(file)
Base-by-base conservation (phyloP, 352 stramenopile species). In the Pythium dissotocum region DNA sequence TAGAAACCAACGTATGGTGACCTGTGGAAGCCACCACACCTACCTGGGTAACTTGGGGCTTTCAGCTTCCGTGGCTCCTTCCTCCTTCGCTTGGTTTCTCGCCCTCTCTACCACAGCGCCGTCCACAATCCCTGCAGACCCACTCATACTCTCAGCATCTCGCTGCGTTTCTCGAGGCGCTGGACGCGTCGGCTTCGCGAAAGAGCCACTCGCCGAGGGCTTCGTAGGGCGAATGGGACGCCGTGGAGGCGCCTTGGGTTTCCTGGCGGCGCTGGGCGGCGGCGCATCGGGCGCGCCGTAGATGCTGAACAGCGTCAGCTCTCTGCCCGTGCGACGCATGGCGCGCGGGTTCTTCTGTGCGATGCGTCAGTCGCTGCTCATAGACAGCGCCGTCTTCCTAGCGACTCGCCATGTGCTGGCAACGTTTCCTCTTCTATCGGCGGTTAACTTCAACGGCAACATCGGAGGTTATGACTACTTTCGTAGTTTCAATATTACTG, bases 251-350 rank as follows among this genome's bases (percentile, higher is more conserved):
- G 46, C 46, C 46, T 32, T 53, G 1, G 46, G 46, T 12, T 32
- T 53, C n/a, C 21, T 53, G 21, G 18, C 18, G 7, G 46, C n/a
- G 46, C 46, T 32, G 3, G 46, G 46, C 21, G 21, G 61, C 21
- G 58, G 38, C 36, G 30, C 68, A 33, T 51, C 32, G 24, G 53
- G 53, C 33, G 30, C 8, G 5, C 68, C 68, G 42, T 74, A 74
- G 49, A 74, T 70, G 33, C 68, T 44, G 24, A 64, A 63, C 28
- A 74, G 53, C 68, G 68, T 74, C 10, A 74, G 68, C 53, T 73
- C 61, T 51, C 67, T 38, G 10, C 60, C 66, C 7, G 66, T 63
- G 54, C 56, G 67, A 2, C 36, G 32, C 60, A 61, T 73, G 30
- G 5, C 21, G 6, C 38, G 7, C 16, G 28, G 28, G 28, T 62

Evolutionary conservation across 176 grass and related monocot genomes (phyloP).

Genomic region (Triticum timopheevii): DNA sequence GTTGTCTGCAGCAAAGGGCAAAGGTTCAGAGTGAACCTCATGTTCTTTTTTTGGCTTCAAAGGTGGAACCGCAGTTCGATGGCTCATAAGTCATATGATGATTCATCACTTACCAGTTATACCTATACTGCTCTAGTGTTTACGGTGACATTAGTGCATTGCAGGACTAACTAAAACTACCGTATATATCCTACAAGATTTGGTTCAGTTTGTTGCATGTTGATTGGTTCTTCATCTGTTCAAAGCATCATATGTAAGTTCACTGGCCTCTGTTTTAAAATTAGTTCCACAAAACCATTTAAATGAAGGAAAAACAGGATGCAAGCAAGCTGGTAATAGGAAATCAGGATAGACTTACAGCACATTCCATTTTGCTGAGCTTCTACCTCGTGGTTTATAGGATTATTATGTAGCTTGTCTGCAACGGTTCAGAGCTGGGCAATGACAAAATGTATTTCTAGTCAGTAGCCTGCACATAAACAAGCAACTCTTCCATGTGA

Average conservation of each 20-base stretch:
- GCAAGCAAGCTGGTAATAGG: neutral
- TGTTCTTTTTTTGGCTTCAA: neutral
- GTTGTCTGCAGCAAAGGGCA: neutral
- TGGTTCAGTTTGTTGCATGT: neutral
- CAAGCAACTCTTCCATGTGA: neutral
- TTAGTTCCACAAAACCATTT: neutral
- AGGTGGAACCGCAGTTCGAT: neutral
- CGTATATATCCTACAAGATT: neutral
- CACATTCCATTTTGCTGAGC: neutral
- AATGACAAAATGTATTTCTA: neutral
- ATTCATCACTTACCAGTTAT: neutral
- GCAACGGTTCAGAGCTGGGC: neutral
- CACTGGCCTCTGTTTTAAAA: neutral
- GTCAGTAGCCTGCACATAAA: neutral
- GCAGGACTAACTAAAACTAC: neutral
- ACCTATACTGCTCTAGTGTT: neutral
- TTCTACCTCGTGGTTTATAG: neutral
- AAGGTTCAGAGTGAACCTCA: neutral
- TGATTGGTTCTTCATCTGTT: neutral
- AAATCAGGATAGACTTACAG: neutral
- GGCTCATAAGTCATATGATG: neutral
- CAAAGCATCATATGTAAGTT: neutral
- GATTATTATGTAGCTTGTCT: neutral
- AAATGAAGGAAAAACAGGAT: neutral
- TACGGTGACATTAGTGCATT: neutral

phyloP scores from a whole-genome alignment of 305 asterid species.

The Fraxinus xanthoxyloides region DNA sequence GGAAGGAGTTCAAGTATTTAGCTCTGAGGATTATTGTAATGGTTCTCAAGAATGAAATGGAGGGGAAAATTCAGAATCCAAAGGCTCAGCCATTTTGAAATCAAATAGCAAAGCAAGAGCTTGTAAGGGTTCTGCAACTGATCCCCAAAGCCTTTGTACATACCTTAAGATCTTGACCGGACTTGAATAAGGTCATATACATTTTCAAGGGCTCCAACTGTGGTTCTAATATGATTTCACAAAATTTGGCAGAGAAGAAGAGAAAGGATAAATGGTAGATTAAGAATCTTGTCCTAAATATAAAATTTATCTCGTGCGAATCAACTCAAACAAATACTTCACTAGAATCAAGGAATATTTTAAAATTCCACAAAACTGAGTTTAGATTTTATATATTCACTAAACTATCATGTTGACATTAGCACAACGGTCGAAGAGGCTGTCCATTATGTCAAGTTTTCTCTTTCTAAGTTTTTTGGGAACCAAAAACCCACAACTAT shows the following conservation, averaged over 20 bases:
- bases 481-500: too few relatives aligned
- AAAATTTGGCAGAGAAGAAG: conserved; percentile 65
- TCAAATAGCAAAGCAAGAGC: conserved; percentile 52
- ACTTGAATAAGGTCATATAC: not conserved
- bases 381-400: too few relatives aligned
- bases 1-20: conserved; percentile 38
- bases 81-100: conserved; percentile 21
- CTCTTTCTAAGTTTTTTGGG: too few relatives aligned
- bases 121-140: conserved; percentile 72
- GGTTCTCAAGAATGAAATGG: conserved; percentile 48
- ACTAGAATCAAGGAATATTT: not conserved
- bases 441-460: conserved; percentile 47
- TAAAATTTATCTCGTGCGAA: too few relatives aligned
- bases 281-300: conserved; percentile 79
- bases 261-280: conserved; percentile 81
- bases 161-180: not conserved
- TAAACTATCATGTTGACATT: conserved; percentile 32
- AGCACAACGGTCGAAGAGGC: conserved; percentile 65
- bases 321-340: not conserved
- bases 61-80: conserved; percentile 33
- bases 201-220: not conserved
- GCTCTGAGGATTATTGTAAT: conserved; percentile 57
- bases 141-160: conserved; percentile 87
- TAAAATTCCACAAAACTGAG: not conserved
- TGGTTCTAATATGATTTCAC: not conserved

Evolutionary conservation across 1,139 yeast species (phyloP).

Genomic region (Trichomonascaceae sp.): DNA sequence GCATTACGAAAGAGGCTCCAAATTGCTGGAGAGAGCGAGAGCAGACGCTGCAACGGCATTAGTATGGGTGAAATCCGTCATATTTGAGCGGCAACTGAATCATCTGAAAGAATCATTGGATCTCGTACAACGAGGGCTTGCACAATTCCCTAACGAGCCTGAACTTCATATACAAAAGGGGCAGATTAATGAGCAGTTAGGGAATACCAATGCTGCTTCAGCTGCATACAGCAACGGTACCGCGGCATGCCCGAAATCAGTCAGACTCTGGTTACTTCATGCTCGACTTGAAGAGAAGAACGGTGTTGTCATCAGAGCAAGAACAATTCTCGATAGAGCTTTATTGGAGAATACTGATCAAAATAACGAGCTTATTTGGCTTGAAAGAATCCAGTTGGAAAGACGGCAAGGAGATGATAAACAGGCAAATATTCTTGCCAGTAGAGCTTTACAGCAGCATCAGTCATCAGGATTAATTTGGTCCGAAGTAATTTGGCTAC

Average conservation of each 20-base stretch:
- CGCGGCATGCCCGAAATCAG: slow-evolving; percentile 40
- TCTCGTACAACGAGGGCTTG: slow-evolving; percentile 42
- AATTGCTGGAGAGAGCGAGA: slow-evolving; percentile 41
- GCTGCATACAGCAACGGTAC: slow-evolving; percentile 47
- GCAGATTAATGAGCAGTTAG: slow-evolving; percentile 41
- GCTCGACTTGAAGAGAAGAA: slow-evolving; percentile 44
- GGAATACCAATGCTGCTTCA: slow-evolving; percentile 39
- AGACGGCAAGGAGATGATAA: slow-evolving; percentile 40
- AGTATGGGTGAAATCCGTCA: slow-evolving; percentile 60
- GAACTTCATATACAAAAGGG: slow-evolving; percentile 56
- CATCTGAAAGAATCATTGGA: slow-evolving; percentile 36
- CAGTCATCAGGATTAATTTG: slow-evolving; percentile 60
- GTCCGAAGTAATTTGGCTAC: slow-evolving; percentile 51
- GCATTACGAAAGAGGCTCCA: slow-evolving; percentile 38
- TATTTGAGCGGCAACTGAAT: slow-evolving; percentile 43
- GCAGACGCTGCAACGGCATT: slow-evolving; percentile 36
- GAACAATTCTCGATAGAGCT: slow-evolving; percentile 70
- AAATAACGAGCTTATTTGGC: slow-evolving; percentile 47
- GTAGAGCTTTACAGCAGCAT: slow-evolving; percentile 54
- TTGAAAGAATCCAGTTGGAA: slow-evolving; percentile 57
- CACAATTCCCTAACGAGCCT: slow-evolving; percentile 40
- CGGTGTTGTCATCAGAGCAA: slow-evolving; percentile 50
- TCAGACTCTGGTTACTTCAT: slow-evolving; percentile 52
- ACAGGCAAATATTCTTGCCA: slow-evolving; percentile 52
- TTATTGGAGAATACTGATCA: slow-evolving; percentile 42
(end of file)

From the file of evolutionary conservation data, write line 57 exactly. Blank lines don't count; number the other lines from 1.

- bases 161-180: not conserved